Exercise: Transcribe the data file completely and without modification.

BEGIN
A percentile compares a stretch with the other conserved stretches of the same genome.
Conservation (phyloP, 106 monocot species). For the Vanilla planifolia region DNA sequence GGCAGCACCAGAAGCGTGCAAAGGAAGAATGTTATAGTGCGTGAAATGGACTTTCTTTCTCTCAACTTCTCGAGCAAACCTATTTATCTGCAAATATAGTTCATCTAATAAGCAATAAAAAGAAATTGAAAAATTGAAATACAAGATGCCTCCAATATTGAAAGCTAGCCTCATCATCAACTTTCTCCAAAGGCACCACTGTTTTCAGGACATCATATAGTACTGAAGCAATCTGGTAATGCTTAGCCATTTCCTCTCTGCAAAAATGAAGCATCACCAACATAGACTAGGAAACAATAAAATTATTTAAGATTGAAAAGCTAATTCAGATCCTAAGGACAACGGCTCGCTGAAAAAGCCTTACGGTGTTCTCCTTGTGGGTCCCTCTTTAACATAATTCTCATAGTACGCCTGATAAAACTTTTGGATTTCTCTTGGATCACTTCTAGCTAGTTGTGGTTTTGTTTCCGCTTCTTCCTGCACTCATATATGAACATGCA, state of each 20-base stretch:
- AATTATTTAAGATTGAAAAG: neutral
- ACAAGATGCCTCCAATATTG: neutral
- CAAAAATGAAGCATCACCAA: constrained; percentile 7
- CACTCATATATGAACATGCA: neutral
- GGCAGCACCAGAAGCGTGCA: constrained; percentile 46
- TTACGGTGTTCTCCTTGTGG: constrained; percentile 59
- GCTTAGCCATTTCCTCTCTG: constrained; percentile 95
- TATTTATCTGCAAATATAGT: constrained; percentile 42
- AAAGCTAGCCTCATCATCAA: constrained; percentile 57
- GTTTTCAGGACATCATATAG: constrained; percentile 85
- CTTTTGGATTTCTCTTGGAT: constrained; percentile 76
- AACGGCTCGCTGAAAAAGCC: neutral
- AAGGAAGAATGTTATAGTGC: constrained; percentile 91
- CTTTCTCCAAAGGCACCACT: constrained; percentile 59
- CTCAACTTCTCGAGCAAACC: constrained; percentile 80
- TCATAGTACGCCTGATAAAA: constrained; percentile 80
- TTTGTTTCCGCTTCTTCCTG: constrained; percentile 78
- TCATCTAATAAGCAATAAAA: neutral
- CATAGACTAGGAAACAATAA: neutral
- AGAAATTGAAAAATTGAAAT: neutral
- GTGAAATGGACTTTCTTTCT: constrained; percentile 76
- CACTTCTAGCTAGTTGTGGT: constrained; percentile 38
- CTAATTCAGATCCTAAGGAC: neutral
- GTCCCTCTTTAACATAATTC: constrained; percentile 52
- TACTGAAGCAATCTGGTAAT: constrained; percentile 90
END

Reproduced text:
A percentile compares a stretch with the other conserved stretches of the same genome.
Conservation (phyloP, 106 monocot species). For the Vanilla planifolia region DNA sequence GGCAGCACCAGAAGCGTGCAAAGGAAGAATGTTATAGTGCGTGAAATGGACTTTCTTTCTCTCAACTTCTCGAGCAAACCTATTTATCTGCAAATATAGTTCATCTAATAAGCAATAAAAAGAAATTGAAAAATTGAAATACAAGATGCCTCCAATATTGAAAGCTAGCCTCATCATCAACTTTCTCCAAAGGCACCACTGTTTTCAGGACATCATATAGTACTGAAGCAATCTGGTAATGCTTAGCCATTTCCTCTCTGCAAAAATGAAGCATCACCAACATAGACTAGGAAACAATAAAATTATTTAAGATTGAAAAGCTAATTCAGATCCTAAGGACAACGGCTCGCTGAAAAAGCCTTACGGTGTTCTCCTTGTGGGTCCCTCTTTAACATAATTCTCATAGTACGCCTGATAAAACTTTTGGATTTCTCTTGGATCACTTCTAGCTAGTTGTGGTTTTGTTTCCGCTTCTTCCTGCACTCATATATGAACATGCA, state of each 20-base stretch:
- AATTATTTAAGATTGAAAAG: neutral
- ACAAGATGCCTCCAATATTG: neutral
- CAAAAATGAAGCATCACCAA: constrained; percentile 7
- CACTCATATATGAACATGCA: neutral
- GGCAGCACCAGAAGCGTGCA: constrained; percentile 46
- TTACGGTGTTCTCCTTGTGG: constrained; percentile 59
- GCTTAGCCATTTCCTCTCTG: constrained; percentile 95
- TATTTATCTGCAAATATAGT: constrained; percentile 42
- AAAGCTAGCCTCATCATCAA: constrained; percentile 57
- GTTTTCAGGACATCATATAG: constrained; percentile 85
- CTTTTGGATTTCTCTTGGAT: constrained; percentile 76
- AACGGCTCGCTGAAAAAGCC: neutral
- AAGGAAGAATGTTATAGTGC: constrained; percentile 91
- CTTTCTCCAAAGGCACCACT: constrained; percentile 59
- CTCAACTTCTCGAGCAAACC: constrained; percentile 80
- TCATAGTACGCCTGATAAAA: constrained; percentile 80
- TTTGTTTCCGCTTCTTCCTG: constrained; percentile 78
- TCATCTAATAAGCAATAAAA: neutral
- CATAGACTAGGAAACAATAA: neutral
- AGAAATTGAAAAATTGAAAT: neutral
- GTGAAATGGACTTTCTTTCT: constrained; percentile 76
- CACTTCTAGCTAGTTGTGGT: constrained; percentile 38
- CTAATTCAGATCCTAAGGAC: neutral
- GTCCCTCTTTAACATAATTC: constrained; percentile 52
- TACTGAAGCAATCTGGTAAT: constrained; percentile 90